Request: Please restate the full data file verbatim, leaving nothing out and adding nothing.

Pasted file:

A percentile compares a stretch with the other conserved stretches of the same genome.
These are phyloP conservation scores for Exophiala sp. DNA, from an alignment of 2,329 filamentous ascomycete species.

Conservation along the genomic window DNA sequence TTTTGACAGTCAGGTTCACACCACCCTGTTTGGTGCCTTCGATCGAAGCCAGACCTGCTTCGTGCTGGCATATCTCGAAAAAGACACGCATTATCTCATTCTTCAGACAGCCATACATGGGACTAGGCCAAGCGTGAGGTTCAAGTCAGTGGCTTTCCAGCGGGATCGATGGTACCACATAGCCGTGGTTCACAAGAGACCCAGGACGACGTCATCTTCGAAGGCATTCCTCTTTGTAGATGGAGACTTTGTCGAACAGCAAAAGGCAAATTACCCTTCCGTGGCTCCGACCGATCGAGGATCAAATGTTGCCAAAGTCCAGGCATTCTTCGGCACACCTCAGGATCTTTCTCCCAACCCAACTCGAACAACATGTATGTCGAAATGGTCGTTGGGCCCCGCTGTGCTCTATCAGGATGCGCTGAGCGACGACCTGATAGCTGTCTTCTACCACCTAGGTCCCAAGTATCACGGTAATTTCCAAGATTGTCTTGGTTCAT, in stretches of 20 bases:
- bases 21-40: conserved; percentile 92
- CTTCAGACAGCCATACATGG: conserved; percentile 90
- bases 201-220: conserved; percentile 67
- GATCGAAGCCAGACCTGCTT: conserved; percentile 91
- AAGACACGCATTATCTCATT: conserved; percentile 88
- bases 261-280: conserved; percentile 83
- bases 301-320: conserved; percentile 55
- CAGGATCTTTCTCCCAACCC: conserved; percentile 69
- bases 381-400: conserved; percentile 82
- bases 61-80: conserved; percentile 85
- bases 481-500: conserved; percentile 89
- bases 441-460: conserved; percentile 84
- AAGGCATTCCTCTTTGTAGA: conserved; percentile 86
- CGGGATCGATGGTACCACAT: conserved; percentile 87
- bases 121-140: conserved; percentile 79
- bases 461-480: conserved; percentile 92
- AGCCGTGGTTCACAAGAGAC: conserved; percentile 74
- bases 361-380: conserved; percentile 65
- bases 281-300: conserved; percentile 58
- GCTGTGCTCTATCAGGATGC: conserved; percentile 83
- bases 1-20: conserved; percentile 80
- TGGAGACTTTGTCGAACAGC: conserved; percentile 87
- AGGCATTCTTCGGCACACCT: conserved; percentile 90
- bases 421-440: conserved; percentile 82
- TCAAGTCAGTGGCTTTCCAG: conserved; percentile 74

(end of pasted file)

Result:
A percentile compares a stretch with the other conserved stretches of the same genome.
These are phyloP conservation scores for Exophiala sp. DNA, from an alignment of 2,329 filamentous ascomycete species.

Conservation along the genomic window DNA sequence TTTTGACAGTCAGGTTCACACCACCCTGTTTGGTGCCTTCGATCGAAGCCAGACCTGCTTCGTGCTGGCATATCTCGAAAAAGACACGCATTATCTCATTCTTCAGACAGCCATACATGGGACTAGGCCAAGCGTGAGGTTCAAGTCAGTGGCTTTCCAGCGGGATCGATGGTACCACATAGCCGTGGTTCACAAGAGACCCAGGACGACGTCATCTTCGAAGGCATTCCTCTTTGTAGATGGAGACTTTGTCGAACAGCAAAAGGCAAATTACCCTTCCGTGGCTCCGACCGATCGAGGATCAAATGTTGCCAAAGTCCAGGCATTCTTCGGCACACCTCAGGATCTTTCTCCCAACCCAACTCGAACAACATGTATGTCGAAATGGTCGTTGGGCCCCGCTGTGCTCTATCAGGATGCGCTGAGCGACGACCTGATAGCTGTCTTCTACCACCTAGGTCCCAAGTATCACGGTAATTTCCAAGATTGTCTTGGTTCAT, in stretches of 20 bases:
- bases 21-40: conserved; percentile 92
- CTTCAGACAGCCATACATGG: conserved; percentile 90
- bases 201-220: conserved; percentile 67
- GATCGAAGCCAGACCTGCTT: conserved; percentile 91
- AAGACACGCATTATCTCATT: conserved; percentile 88
- bases 261-280: conserved; percentile 83
- bases 301-320: conserved; percentile 55
- CAGGATCTTTCTCCCAACCC: conserved; percentile 69
- bases 381-400: conserved; percentile 82
- bases 61-80: conserved; percentile 85
- bases 481-500: conserved; percentile 89
- bases 441-460: conserved; percentile 84
- AAGGCATTCCTCTTTGTAGA: conserved; percentile 86
- CGGGATCGATGGTACCACAT: conserved; percentile 87
- bases 121-140: conserved; percentile 79
- bases 461-480: conserved; percentile 92
- AGCCGTGGTTCACAAGAGAC: conserved; percentile 74
- bases 361-380: conserved; percentile 65
- bases 281-300: conserved; percentile 58
- GCTGTGCTCTATCAGGATGC: conserved; percentile 83
- bases 1-20: conserved; percentile 80
- TGGAGACTTTGTCGAACAGC: conserved; percentile 87
- AGGCATTCTTCGGCACACCT: conserved; percentile 90
- bases 421-440: conserved; percentile 82
- TCAAGTCAGTGGCTTTCCAG: conserved; percentile 74